"Impeach? The president? Who, us?" Why, Democrats can't imagine where in the world you got such an idea.
Impeachment is a "divisive issue," and "not the path the party should go on," says Nancy Pelosi, who's likely to be the next speaker of the House. "Not a priority."
Her top lieutenant, Democratic Whip Rep Steny Hoyer, D-Maryland, agrees. "We need to focus on taking back the House," not on impeachment, he advises.
"Not politically viable" adds the number two Democrat in the Senate, Dick Durbin of Illinois, who opines that it's "too early in the process to be using these words."
And backing the Democrats up, their allies in the media where, literally every day for at least a week, some national political publication or major newspaper has run a headline like this one: "With House Majority at Stake, Dems Don't Want to Talk About Impeaching Trump."
Democrats want moderate and swing voters to know that, if they do happen to win control of the House of Representatives, nobody is talking about impeaching President Trump….except everybody.
Despite the gallons of media ink and hours of airtime spent pushing the "Dems Don't Do Impeachment" narrative, this is less a political strategy and more of a forlorn hope. Pelosi and Schumer can try to tamp down the #ImpeachNow rhetoric, but actual Democratic voters are talking about little else.
Polls consistently show that between 60 and 80(!) percent of Democrats want their party to start impeachment as soon as Nancy Pelosi gets her hand on the gavel. A recent New York Times article on congressional races in North Carolina found that out on the campaign trail, there's a nonstop torrent of impeachment talk from voters in both parties.
And why is the base talking impeachment? In part because of the way their elected Democrats have been talking about President Trump.
For nearly two years, prominent Democrats have been arguing that the Trump presidency is illegitimate. Some members of Congress even refused to show up for his inauguration, announcing to their base from the beginning that Trump wasn't really elected president.
Liberals have pushed the #RussiaGate narrative with the phrase "hacked the election," knowing that, to many rank-and-file Democrats, those words mean more than just posting Facebook ads. The suggestion behind a "hacked election" is that Russia actually changed the vote count and stole the White House from Hillary Clinton.
And it's worked. Multiple polls since the 2016 election have found that a majority of Democrats believe the Russians actually tampered with vote totals (there's zero evidence that they did) and 74 percent of Democrats believe the alleged Russian meddling is likely to have cost Clinton the election.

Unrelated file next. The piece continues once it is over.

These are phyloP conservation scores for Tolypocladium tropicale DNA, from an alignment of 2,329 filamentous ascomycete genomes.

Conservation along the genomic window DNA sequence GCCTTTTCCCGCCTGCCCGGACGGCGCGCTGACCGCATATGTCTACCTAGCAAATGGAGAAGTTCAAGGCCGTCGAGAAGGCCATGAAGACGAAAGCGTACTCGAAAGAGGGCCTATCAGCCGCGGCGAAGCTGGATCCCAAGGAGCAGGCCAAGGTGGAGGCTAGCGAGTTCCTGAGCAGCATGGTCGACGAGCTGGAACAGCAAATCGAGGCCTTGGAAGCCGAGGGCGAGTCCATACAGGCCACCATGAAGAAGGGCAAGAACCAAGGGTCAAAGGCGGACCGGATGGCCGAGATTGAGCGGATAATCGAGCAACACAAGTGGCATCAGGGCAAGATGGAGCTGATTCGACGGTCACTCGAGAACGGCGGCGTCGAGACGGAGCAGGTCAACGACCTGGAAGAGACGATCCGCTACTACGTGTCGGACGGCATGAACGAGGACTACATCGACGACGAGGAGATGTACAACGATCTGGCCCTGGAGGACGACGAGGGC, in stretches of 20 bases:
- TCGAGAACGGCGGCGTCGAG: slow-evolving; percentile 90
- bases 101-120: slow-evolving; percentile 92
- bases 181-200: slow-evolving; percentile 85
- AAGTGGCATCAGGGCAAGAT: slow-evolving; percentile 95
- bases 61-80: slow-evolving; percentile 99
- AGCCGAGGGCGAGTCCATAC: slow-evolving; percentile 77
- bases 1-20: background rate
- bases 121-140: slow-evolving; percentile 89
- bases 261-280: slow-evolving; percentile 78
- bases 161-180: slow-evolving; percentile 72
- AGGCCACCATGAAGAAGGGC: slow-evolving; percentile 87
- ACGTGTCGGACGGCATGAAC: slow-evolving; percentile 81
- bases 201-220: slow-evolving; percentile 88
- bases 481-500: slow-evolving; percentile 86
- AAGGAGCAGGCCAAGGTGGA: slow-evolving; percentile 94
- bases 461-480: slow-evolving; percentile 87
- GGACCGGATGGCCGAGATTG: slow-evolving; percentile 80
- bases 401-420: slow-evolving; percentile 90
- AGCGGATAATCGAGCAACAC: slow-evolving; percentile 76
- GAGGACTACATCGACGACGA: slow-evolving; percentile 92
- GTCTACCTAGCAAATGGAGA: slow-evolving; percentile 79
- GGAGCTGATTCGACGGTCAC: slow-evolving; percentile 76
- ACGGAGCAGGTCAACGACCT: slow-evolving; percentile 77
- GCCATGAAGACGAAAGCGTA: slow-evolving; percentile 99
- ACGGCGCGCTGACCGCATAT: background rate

The same Rep. Hoyer who dismisses impeachment talk as unproductive has accused the president of "treason." Sen. Schumer says Trump's presidency is so riddled with corruption that his Supreme Court pick shouldn't be allowed on the court. Elected Democrats regularly call the president a "crook," a "racist," a "sexual predator" and a "psychopath."
On Bill Maher's HBO show, top Trump critic and former CIA Director John Brennan agreed that Trump is "third great crisis" to hit America, behind only the Civil and Revolutionary Wars. He's worse than 9/11, worse than the Depression.
Donald Trump: Worse than the Great Depression. And liberal Democrats aren't going to impeach him? If they believe what they're saying, don't they have to?
The Democratic base has certainly rendered its verdict. In the latest Gallup poll, Donald Trump's approval rating among Democrats is seven percent. As in "single digits." It's never been above 13 percent among Democrats at any point during his presidency.
By comparison, President Obama began his presidency with 41 percent approval among Republicans and, while it eventually faded, his first two years he never had the level of partisan opposition Trump does.
They've called him a traitor, they've declared his presidency illegitimate, they've convinced their base he's all but a Russian asset—but Pelosi and Company want swing voters to believe that if they win the House, they'll just shrug it all off and start working with President Trump on an infrastructure bill? Not even progressives are buying that.
"If you are saying that the president of the United States has abused his office, if you are suggesting that he's doing things that are clearly impeachable, but then you say, well, but let's not talk about impeachment, that creates an unreality to the discourse," says John Nichols of The Nation. "And I think, frankly, it's not appropriate."
"Now that Trump's personal lawyer has implicated him in a crime, not supporting impeachment feels like a dodge," says Ben Wikler, Washington director for the liberal advocacy group MoveOn. "It's not something you can bury your head in the sand and ignore."
And Democrats aren't. They're just pretending to. In fact, the Washington Post ran an article last December headlined "Forget What They Say—House Democrats Are Readying for Impeachment."
Of course they are — in part because they have no choice.
Even if a future Speaker Pelosi wanted to "MoveOn.Org," she couldn't—any more than Republicans could avoid voting on an ObamaCare repeal-and-replace plan once Trump was in the White House. A party can't spend years telling voters "This [Obamacare or Trump] is so horrible, we must end it," and then, once in power, simply tell its base to put down the pitchforks, douse the torches and go home. If the Democrats elected by their Trump-hating base won't get rid of him, these primary voters will find some who will in 2020.
Whether the midterms are a #BlueWave or a #TealTrickle, if the Democrats win the House, the result will be an #ImpeachmentTsunami from their Democratic base. With another election just two years later, the last thing newly-elected House Democrats are going to do is #Resist.